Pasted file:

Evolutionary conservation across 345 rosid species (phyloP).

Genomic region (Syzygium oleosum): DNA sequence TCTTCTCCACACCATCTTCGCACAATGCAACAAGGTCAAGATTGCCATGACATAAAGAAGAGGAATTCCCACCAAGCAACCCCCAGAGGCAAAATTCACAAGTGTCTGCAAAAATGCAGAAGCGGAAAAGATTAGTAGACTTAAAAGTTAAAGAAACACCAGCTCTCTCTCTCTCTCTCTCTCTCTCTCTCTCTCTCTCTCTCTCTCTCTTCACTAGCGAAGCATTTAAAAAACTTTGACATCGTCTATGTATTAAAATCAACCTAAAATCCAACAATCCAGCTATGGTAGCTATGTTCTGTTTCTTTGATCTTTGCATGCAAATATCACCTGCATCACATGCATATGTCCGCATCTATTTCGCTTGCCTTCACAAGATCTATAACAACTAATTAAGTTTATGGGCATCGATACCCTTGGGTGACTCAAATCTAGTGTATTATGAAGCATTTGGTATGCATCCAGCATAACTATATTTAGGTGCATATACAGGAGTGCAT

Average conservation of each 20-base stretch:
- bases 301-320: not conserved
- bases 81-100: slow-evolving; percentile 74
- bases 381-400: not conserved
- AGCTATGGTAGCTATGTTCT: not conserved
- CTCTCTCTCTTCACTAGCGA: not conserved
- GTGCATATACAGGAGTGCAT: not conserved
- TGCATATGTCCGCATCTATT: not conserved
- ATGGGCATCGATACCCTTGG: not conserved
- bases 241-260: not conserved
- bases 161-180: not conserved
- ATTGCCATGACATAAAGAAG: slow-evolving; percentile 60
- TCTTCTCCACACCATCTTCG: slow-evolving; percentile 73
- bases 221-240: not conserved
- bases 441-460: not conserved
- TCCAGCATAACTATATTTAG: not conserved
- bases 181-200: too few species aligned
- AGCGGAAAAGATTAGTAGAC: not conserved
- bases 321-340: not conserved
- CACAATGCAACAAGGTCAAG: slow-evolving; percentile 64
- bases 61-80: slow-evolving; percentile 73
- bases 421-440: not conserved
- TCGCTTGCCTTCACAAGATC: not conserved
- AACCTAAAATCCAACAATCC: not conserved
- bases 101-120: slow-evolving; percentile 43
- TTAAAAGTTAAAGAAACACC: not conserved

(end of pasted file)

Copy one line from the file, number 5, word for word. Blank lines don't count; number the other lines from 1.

- bases 81-100: slow-evolving; percentile 74